Astrology, Life Changes and Author Newsletters

My cousin likes to follow astrology. I believe there’s something to that but to truly understand astrology seems quite overwhelming … much like my life lately. The latest astrology report said the alignment of the planets were bringing a time of change and disruption. On that I would have to agree as I wind down a consulting job I’ve had for twenty years. As a Taurus, I don’t like huge surprises or forced changes in my life. I appreciate a degree of organization and certainty. On the other hand, I have to appreciate the old adage, “when one door closes, another opens.” I’ve had two consulting jobs come through LinkedIn recently and discussions are opening about helping a Caribbean medical school with disaster planning. (I could live with that). I regret having little time for writing, but I’ll get there. Besides work, there’s taking care of dogs, chickens, planting vegetables and pulling weeds. I guess life eventually finds its own balance.

On a separate note, a promised newsletter for this group has keep slipping through my fingers and I feel quite guilty about that. I’ve subscribed to several authors newsletters to get an idea of what the content is, how they’re formatted, what things I like, dislike, etc. It’s been rather interesting. Here’s some things I’ve noticed:

  • I don’t need to see three e-mails a day from the same author with almost identical content.
  • Plain text is boring.
  • Short and sweet is good. One author has huge covers and so much content that if I printed it out it would be about twenty pages. Most people aren’t going to bother to find their way to the bottom for the freebie.
  • I enjoy a newsletter with something new to report. I see a lot of redundancy.
  • A clever subject line is good. That determines if I’m going to open it.
  • Although I enjoy hearing things about the author’s life, several pages of health issues, pet photos and “what kids did today” can become annoying.
  • Speaking of annoying – many seem to call their readers by cutsie little names. I can deal with Sunshine, Gorgeous, Angel, Beautiful, Lovely, and Historical Honeys but I’m not sure about Bees, Sweetie (most of them could be my grandchildren) and Goddess. Sorry, but Vixen, Stoner and Smut Queen is a little over the top.
  • Lastly, I read all kinds of romance and I’m hardly a prude, but a newsletter filled with sexual innuendo may not be appreciated by everyone.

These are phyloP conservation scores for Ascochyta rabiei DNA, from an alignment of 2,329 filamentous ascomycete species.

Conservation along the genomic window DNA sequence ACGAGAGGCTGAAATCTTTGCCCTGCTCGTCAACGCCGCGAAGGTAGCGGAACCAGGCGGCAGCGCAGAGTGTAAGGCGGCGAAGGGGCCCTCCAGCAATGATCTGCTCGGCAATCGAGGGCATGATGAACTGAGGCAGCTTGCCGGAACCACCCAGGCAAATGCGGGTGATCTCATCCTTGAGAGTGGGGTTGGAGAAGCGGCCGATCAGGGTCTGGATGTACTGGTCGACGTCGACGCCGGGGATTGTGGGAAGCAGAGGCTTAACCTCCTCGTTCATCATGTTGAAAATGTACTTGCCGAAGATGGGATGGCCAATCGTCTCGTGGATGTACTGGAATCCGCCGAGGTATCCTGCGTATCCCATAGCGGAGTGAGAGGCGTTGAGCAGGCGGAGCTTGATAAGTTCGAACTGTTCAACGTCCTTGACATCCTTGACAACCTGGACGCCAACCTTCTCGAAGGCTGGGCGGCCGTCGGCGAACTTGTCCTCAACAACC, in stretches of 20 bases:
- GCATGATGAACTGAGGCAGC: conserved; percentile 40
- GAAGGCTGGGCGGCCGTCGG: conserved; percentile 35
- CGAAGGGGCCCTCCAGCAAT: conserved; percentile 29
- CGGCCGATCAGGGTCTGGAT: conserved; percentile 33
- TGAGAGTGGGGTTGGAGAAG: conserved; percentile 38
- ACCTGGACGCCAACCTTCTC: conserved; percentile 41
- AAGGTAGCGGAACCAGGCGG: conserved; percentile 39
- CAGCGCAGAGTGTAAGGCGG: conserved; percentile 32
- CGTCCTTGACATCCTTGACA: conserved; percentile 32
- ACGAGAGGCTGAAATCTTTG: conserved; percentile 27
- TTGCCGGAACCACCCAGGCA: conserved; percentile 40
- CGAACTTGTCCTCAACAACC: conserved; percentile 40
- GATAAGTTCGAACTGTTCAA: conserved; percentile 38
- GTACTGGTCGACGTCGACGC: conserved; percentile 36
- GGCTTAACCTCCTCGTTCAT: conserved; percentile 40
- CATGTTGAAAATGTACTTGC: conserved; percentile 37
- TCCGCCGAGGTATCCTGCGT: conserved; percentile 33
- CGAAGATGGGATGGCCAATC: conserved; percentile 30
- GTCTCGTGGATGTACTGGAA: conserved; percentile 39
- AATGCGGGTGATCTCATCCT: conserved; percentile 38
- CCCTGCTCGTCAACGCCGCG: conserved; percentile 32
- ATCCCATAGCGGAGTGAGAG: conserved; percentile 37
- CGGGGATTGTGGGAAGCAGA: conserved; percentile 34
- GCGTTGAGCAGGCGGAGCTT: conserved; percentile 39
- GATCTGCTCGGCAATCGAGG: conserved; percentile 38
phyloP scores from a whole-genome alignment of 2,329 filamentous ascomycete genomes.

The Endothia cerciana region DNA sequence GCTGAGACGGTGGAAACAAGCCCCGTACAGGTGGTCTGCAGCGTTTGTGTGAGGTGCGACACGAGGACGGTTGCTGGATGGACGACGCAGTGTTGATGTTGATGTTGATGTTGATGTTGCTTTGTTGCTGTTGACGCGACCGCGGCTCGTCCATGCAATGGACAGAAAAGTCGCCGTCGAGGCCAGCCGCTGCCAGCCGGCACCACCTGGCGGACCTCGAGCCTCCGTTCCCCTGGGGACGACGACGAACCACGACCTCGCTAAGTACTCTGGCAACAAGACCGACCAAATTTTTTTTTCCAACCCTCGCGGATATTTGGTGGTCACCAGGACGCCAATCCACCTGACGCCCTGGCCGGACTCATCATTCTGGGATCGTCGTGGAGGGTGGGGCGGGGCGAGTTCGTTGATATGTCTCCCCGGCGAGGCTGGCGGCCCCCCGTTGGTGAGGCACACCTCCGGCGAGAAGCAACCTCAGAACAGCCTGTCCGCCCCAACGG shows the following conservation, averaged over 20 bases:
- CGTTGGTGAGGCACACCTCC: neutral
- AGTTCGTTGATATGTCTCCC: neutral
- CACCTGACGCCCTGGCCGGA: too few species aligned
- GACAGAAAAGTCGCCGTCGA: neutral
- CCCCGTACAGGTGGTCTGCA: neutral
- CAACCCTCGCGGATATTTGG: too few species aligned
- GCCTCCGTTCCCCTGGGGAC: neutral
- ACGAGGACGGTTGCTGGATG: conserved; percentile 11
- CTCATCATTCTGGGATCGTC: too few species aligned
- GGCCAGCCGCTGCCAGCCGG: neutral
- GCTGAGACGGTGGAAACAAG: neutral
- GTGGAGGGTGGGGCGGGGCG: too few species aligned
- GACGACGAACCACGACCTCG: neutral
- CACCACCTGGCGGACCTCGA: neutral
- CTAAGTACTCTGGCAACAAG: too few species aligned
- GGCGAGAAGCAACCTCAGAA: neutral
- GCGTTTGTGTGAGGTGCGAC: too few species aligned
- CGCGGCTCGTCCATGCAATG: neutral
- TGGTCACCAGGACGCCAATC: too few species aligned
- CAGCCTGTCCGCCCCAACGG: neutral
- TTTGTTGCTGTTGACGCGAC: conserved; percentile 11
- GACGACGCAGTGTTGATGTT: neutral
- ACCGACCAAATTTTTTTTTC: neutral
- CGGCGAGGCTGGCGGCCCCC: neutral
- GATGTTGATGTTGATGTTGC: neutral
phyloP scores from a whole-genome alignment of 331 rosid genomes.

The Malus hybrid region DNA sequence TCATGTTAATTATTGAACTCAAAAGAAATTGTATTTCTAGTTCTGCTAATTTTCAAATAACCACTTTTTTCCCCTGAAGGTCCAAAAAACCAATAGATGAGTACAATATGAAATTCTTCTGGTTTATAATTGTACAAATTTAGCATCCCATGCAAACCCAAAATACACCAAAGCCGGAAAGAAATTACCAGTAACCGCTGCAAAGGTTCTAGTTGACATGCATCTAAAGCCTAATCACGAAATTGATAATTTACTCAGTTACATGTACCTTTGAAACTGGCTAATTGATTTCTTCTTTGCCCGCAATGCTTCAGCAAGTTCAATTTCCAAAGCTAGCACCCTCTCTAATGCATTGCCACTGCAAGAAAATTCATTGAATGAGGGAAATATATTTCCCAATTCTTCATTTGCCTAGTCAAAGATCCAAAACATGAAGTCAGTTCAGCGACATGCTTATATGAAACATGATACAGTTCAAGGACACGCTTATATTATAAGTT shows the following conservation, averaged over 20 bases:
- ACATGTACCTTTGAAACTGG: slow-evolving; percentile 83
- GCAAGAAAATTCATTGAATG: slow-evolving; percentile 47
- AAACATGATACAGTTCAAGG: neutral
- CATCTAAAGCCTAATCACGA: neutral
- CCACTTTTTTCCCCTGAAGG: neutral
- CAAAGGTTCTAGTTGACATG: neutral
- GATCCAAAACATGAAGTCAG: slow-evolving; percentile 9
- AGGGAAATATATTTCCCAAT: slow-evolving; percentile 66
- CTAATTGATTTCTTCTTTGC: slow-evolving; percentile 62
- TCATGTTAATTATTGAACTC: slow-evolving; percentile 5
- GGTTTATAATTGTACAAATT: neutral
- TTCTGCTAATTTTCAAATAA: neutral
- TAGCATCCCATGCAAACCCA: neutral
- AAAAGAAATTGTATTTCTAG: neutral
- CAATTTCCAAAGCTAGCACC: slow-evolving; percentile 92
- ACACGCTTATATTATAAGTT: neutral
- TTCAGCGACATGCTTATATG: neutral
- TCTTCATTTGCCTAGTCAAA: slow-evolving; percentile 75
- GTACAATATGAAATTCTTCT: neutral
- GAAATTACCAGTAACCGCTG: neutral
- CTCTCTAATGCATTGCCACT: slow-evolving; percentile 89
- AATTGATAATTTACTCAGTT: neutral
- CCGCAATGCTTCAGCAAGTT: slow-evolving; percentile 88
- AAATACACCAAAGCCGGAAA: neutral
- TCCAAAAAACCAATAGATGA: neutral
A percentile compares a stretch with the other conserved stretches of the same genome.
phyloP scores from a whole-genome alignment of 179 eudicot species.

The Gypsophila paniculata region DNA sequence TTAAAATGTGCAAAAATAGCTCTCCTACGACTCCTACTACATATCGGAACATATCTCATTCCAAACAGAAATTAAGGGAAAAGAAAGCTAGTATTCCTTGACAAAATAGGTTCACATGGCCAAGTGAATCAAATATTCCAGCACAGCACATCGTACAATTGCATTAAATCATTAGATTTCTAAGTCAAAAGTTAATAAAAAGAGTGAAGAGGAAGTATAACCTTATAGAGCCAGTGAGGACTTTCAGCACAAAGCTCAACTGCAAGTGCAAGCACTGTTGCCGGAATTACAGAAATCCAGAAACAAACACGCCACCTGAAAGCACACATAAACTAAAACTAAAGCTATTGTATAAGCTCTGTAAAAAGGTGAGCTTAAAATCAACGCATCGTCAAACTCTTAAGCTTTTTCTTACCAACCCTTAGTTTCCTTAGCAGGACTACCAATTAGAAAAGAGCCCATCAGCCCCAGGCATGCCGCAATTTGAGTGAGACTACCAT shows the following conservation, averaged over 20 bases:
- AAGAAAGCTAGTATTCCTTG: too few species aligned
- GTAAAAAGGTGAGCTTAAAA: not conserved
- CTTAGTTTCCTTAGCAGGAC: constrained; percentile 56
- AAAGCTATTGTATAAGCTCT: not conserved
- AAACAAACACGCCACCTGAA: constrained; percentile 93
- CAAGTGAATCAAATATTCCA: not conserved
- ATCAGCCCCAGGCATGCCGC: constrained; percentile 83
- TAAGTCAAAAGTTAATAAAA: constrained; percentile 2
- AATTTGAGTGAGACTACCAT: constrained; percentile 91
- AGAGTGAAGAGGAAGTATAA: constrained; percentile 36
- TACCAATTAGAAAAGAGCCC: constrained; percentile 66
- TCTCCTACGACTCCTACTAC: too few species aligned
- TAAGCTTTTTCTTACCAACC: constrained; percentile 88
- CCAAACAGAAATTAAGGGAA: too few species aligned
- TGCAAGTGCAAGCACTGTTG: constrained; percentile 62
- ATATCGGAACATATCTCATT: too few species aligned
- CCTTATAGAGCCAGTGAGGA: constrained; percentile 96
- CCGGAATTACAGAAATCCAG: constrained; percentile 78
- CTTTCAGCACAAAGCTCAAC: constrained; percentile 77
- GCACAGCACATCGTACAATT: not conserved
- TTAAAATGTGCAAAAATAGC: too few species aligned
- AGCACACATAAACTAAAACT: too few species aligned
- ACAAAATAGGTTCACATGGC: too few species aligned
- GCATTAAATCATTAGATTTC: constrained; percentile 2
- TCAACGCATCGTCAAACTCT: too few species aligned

A nice example of a newsletter comes from our own Claire Gem. It has her logo followed by the topic  which is “5 Great Ways to Find Your Next Great Read”. Then there’s a nice photo of books in a field. This is followed by a neatly formatted discussion of the topic. The only thing that’s a surprise is that there’s nothing about her books. Anyway, kudos to Claire.


Well, I’d love to chat more but I have chickens to feed and weeds to pull. Oh, BTW, here’s my books. I’d love it if you’d tell me what you think.

Partners, Odyssey of the Phoenix
Partners, Challenge of the Phoenix
Partners, Sacrifice of the Phoenix
Partners, Transformation of the Phoenix – ready for publication
Partners, Heart of the Phoenix – in process




Pinging Back . . .


Kathryn Jane’s post from January 8th, The Magic of Story, resonated so much with me that I just had to “ping back” to that topic today. I’m a big fan of Nora Roberts (okay, so she’s my idol, I’ll admit it), and I begin each day by posting one of her quotes on Twitter.

Nora says story is magic. I, like Kat, agree. And it is brilliant.

Many of my own story ideas came to me in the middle of the night, just like the one Kat talked about in her blog here–including my present almost-finished work in progress, CIVIL HEARTS.

In fact, one of the first story ideas I ever had came to me on a sunny, Sunday morning about twelve years ago, when I was lying in bed. Floating in that place between waking and sleeping, the plot, the characters–everything came into my head. I jumped up and ran to my laptop to outline the story before the idea went away.

Unfortunately, this story idea has not yet come to fruition. I say “not yet” because it’s still alive, in multiple forms and variations, in my thoroughly backed up computer files. I’m just not good enough a writer yet to do it justice. It will be, when it happens, my “magnum opus.”